A Third Way?
In a report published last January in 38 North, “Unpacking a US Decision to Use Force Against North Korea: Issues, Options, and Consequences,” Robert Jervis assesses the efficacy of using force against North Korea. Jervis cautions against assuming that superior US military and economic capabilities guarantee success in denuclearizing the North. He also underscores the uncertainties attendant to even the limited use of force: actors beyond the United States-North Korea binary will influence outcomes, and how North Korea itself will respond is unpredictable. It would be a mistake, Jervis observes, to “attribute the failure only to a lack of American willingness to be tougher.”
Although Jervis’ analysis draws on lessons probably familiar to any US military commander, the White House—notwithstanding the possibility of a Trump-Kim summit meeting in the near future—has surely not abandoned the idea of using the “military option” to force North Korea to cease work on its nuclear arsenal. Frustrations are running high: when international pressure on Pyongyang intensified, the regime sped up its efforts to develop a credible nuclear deterrent. Moreover, when US rhetoric toward the North heated up, Pyongyang thumbed its nose at the US, responding with increasingly credible threatening rhetoric of its own. For example, Kim Jong Un declared in his 2018 New Year’s speech that the US “mainland is within the range of our nuclear strike and the nuclear button is on my office desk all the time; the United States needs to be clearly aware that this is not merely a threat but a reality.”
But in that speech, Kim also declared:
As a responsible, peace-loving nuclear power, our country will neither have recourse to nuclear weapons unless hostile forces of aggression violate its sovereignty and interests nor threaten any other country or region by means of nuclear weapons. However, it will resolutely respond to acts of wrecking peace and security on the Korean Peninsula.
The speech, while devoting considerable space to breaking the inter-Korean deadlock, can also be read as creating room for diplomacy between the US and North Korea. Donald Trump’s recent and unexpected acceptance of an invitation to meet Kim Jong Un, and China’s support of this summit taking place, may open the door to a “third way” beyond sanctions and use of force, namely reenergized engagement.
But what is “engagement,” what would an engagement strategy look like, and what could it hope to achieve? Engagement is more than a set of diplomatic actions or bargaining activities. It is a strategic process of persistently seeking common ground between antagonists to reduce tensions and divert two sides in a dispute from violent choices, all in the shared pursuit of mutual security. To be sure, after several unproductive efforts at negotiating denuclearization over the years, the idea that any new diplomatic strategy for North Korea might meet with success faces both skepticism and resistance from the policy establishment in Washington. One of us recalls an Obama administration official who worked on North Korea policy lamenting that Pyongyang is like a “Taco Bell”—you might go looking for something new but you’ll always get the same thing—which is to say, not much. Indeed, from the perspective of policymakers who have pursued negotiations and other leading observers, North Korea has been largely immune to diplomatic inducements, including freezes, reassurances of security from US intervention, and the prospect of normalization of relations.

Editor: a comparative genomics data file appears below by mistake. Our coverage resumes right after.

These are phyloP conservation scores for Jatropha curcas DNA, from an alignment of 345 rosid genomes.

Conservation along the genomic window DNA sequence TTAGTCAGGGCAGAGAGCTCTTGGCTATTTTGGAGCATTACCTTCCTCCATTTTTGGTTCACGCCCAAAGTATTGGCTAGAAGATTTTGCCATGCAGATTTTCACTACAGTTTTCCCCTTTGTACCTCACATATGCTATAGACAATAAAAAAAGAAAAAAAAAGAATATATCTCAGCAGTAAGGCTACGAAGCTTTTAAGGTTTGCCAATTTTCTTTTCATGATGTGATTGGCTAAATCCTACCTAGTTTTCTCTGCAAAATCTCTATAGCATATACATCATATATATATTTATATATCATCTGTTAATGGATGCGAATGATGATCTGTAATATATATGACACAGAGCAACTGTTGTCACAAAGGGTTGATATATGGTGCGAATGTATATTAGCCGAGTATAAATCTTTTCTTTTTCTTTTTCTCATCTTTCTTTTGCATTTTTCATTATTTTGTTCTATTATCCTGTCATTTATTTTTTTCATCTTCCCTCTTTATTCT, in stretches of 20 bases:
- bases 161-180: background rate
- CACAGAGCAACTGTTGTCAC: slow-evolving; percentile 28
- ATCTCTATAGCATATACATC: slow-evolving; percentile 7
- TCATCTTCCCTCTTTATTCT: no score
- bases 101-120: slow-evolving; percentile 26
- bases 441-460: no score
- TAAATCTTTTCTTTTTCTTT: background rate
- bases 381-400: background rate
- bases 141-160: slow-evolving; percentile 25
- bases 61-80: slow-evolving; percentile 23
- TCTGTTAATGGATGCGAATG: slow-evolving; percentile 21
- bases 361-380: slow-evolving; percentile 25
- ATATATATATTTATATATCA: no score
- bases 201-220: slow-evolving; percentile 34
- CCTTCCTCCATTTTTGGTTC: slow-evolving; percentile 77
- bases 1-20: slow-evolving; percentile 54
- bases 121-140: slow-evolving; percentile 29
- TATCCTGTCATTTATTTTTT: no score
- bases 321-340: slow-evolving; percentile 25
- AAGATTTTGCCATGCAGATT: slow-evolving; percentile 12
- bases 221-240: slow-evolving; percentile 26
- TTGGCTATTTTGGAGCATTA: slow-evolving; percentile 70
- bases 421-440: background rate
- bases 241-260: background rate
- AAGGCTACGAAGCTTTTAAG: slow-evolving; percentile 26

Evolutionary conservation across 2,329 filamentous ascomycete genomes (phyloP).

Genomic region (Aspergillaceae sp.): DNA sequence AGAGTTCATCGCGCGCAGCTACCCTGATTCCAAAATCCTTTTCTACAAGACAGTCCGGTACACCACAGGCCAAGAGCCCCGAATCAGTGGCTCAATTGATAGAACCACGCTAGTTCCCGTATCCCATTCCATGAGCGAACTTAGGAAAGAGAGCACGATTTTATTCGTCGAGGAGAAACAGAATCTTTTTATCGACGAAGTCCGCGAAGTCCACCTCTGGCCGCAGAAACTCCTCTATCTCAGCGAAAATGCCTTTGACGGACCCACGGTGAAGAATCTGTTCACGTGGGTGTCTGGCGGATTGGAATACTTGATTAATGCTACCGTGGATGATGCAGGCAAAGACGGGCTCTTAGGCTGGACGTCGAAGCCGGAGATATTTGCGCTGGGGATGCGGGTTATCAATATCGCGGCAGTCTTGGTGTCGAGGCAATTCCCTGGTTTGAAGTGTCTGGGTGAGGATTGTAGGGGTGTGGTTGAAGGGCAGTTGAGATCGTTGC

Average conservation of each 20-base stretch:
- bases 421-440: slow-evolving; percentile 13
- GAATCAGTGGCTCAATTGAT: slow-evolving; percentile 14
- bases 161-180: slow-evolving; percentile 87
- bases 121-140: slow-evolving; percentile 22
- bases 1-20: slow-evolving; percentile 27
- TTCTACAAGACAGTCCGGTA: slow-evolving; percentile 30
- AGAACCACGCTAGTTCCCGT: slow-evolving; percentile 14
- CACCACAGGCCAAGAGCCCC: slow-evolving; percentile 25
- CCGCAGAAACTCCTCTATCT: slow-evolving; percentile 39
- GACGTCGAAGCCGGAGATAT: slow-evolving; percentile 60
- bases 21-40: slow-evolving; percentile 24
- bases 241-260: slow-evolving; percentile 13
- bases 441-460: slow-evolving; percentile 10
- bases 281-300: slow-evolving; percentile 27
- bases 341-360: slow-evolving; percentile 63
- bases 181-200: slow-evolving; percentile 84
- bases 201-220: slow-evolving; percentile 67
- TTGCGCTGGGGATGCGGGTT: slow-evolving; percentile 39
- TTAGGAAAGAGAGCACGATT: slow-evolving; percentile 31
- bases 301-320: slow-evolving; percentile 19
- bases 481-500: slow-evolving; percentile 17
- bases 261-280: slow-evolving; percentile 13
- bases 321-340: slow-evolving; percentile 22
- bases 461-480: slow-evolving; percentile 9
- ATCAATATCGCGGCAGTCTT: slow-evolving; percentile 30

Wendy Sherman and Evans Revere have concluded that North Korea wants “nuclear weapons more than any inducement.” Understanding what North Korea really wants is essential because hope that progress toward denuclearization can be achieved through an engagement strategy rests on the idea that both sides share a common goal of improving mutual security. In this essay, we argue that there is space for negotiation around the idea of mutual security, defusing tensions and creating conditions for eventual denuclearization throughout the Korean Peninsula.
We come at this discussion of engagement and what could be achieved by engaging North Korea today from two quite different perspectives on world affairs. One of us has spent decades defining a human-interest approach to international affairs centered on incorporating global-citizen values in policymaking such as peace (minimization of violence and conflict resolution), mutual respect and social justice. The other sees engagement as creating opportunities for trust building and problem solving through diplomacy between states amid the international insecurity endemic to international relations. The differences in how we see the potential for the behavior of states importantly do not preclude a shared definition of engagement and its importance in a diplomatic strategy for North Korea.
“Kim Jong Un’s 2018 New Year’s Address,” National Committee on North Korea, January 1, 2018, www.ncnk.org/node/1427.
Mel Gurtov, Engaging Adversaries: Peacemaking and Diplomacy in the Human Interest. Rowman & Littlefield, 2018.
Wendy Sherman and Evans Revere, “How to Stop Kim Jong Un,” Time, n.d., http://time.com/north-korea-opinion/.